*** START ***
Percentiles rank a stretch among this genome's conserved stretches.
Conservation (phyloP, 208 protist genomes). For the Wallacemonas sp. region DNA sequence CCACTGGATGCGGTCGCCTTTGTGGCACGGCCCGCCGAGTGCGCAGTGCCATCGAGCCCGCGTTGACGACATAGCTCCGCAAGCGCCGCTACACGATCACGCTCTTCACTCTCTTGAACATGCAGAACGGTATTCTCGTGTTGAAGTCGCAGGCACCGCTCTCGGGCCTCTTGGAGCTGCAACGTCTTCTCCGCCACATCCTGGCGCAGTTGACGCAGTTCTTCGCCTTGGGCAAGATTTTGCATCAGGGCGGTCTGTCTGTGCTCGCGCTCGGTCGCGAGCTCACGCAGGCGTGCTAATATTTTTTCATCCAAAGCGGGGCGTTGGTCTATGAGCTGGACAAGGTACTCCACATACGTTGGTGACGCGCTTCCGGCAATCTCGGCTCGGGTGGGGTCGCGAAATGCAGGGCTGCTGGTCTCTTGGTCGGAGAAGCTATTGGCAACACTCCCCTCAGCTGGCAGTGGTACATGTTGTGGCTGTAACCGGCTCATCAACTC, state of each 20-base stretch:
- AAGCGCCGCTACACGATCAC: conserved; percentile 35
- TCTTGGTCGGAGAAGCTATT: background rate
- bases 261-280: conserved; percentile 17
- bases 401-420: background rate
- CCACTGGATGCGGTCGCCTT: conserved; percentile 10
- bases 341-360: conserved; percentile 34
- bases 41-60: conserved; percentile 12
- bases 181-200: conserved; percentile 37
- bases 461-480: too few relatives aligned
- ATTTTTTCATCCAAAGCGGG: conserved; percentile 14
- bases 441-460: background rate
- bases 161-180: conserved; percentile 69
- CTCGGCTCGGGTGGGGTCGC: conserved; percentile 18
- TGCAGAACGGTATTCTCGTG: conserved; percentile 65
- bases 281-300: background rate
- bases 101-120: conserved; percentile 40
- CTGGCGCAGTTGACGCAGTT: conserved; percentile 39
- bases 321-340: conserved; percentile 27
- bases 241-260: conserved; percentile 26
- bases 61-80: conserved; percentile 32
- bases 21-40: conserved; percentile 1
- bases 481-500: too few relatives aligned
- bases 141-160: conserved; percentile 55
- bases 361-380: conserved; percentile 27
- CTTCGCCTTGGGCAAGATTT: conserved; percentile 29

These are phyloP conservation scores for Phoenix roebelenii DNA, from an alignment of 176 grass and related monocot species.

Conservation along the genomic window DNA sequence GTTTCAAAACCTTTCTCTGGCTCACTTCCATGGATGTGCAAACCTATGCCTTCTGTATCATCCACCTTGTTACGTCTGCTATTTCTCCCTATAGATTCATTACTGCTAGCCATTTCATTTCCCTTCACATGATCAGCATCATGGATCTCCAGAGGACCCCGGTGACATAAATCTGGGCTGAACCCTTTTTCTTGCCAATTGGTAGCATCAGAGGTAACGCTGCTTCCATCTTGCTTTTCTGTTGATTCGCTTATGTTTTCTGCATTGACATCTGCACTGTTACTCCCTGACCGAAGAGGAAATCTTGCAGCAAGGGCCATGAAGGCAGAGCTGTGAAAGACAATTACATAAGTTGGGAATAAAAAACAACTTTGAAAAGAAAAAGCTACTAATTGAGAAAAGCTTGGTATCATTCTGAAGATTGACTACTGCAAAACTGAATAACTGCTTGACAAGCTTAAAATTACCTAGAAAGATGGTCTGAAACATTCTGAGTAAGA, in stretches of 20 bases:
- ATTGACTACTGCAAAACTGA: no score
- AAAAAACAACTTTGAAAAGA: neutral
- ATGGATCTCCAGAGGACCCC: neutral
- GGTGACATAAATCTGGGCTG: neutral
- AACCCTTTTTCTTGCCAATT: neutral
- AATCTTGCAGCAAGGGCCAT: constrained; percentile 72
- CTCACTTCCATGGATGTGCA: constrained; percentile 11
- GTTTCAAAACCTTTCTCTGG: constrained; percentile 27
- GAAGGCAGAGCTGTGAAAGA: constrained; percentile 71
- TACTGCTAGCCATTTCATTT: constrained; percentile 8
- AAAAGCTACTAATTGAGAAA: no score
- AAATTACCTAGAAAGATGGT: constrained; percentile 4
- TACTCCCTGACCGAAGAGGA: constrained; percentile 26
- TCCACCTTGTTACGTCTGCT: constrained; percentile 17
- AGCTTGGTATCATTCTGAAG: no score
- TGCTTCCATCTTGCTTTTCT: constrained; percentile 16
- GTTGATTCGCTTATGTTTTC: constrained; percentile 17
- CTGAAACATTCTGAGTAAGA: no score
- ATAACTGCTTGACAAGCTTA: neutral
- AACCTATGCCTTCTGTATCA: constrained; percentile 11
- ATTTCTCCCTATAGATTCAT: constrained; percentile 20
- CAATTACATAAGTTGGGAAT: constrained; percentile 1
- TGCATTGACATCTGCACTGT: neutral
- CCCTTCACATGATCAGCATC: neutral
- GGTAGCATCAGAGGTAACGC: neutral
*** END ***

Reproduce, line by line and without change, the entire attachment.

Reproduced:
Percentiles rank a stretch among this genome's conserved stretches.
Conservation (phyloP, 208 protist genomes). For the Wallacemonas sp. region DNA sequence CCACTGGATGCGGTCGCCTTTGTGGCACGGCCCGCCGAGTGCGCAGTGCCATCGAGCCCGCGTTGACGACATAGCTCCGCAAGCGCCGCTACACGATCACGCTCTTCACTCTCTTGAACATGCAGAACGGTATTCTCGTGTTGAAGTCGCAGGCACCGCTCTCGGGCCTCTTGGAGCTGCAACGTCTTCTCCGCCACATCCTGGCGCAGTTGACGCAGTTCTTCGCCTTGGGCAAGATTTTGCATCAGGGCGGTCTGTCTGTGCTCGCGCTCGGTCGCGAGCTCACGCAGGCGTGCTAATATTTTTTCATCCAAAGCGGGGCGTTGGTCTATGAGCTGGACAAGGTACTCCACATACGTTGGTGACGCGCTTCCGGCAATCTCGGCTCGGGTGGGGTCGCGAAATGCAGGGCTGCTGGTCTCTTGGTCGGAGAAGCTATTGGCAACACTCCCCTCAGCTGGCAGTGGTACATGTTGTGGCTGTAACCGGCTCATCAACTC, state of each 20-base stretch:
- AAGCGCCGCTACACGATCAC: conserved; percentile 35
- TCTTGGTCGGAGAAGCTATT: background rate
- bases 261-280: conserved; percentile 17
- bases 401-420: background rate
- CCACTGGATGCGGTCGCCTT: conserved; percentile 10
- bases 341-360: conserved; percentile 34
- bases 41-60: conserved; percentile 12
- bases 181-200: conserved; percentile 37
- bases 461-480: too few relatives aligned
- ATTTTTTCATCCAAAGCGGG: conserved; percentile 14
- bases 441-460: background rate
- bases 161-180: conserved; percentile 69
- CTCGGCTCGGGTGGGGTCGC: conserved; percentile 18
- TGCAGAACGGTATTCTCGTG: conserved; percentile 65
- bases 281-300: background rate
- bases 101-120: conserved; percentile 40
- CTGGCGCAGTTGACGCAGTT: conserved; percentile 39
- bases 321-340: conserved; percentile 27
- bases 241-260: conserved; percentile 26
- bases 61-80: conserved; percentile 32
- bases 21-40: conserved; percentile 1
- bases 481-500: too few relatives aligned
- bases 141-160: conserved; percentile 55
- bases 361-380: conserved; percentile 27
- CTTCGCCTTGGGCAAGATTT: conserved; percentile 29

These are phyloP conservation scores for Phoenix roebelenii DNA, from an alignment of 176 grass and related monocot species.

Conservation along the genomic window DNA sequence GTTTCAAAACCTTTCTCTGGCTCACTTCCATGGATGTGCAAACCTATGCCTTCTGTATCATCCACCTTGTTACGTCTGCTATTTCTCCCTATAGATTCATTACTGCTAGCCATTTCATTTCCCTTCACATGATCAGCATCATGGATCTCCAGAGGACCCCGGTGACATAAATCTGGGCTGAACCCTTTTTCTTGCCAATTGGTAGCATCAGAGGTAACGCTGCTTCCATCTTGCTTTTCTGTTGATTCGCTTATGTTTTCTGCATTGACATCTGCACTGTTACTCCCTGACCGAAGAGGAAATCTTGCAGCAAGGGCCATGAAGGCAGAGCTGTGAAAGACAATTACATAAGTTGGGAATAAAAAACAACTTTGAAAAGAAAAAGCTACTAATTGAGAAAAGCTTGGTATCATTCTGAAGATTGACTACTGCAAAACTGAATAACTGCTTGACAAGCTTAAAATTACCTAGAAAGATGGTCTGAAACATTCTGAGTAAGA, in stretches of 20 bases:
- ATTGACTACTGCAAAACTGA: no score
- AAAAAACAACTTTGAAAAGA: neutral
- ATGGATCTCCAGAGGACCCC: neutral
- GGTGACATAAATCTGGGCTG: neutral
- AACCCTTTTTCTTGCCAATT: neutral
- AATCTTGCAGCAAGGGCCAT: constrained; percentile 72
- CTCACTTCCATGGATGTGCA: constrained; percentile 11
- GTTTCAAAACCTTTCTCTGG: constrained; percentile 27
- GAAGGCAGAGCTGTGAAAGA: constrained; percentile 71
- TACTGCTAGCCATTTCATTT: constrained; percentile 8
- AAAAGCTACTAATTGAGAAA: no score
- AAATTACCTAGAAAGATGGT: constrained; percentile 4
- TACTCCCTGACCGAAGAGGA: constrained; percentile 26
- TCCACCTTGTTACGTCTGCT: constrained; percentile 17
- AGCTTGGTATCATTCTGAAG: no score
- TGCTTCCATCTTGCTTTTCT: constrained; percentile 16
- GTTGATTCGCTTATGTTTTC: constrained; percentile 17
- CTGAAACATTCTGAGTAAGA: no score
- ATAACTGCTTGACAAGCTTA: neutral
- AACCTATGCCTTCTGTATCA: constrained; percentile 11
- ATTTCTCCCTATAGATTCAT: constrained; percentile 20
- CAATTACATAAGTTGGGAAT: constrained; percentile 1
- TGCATTGACATCTGCACTGT: neutral
- CCCTTCACATGATCAGCATC: neutral
- GGTAGCATCAGAGGTAACGC: neutral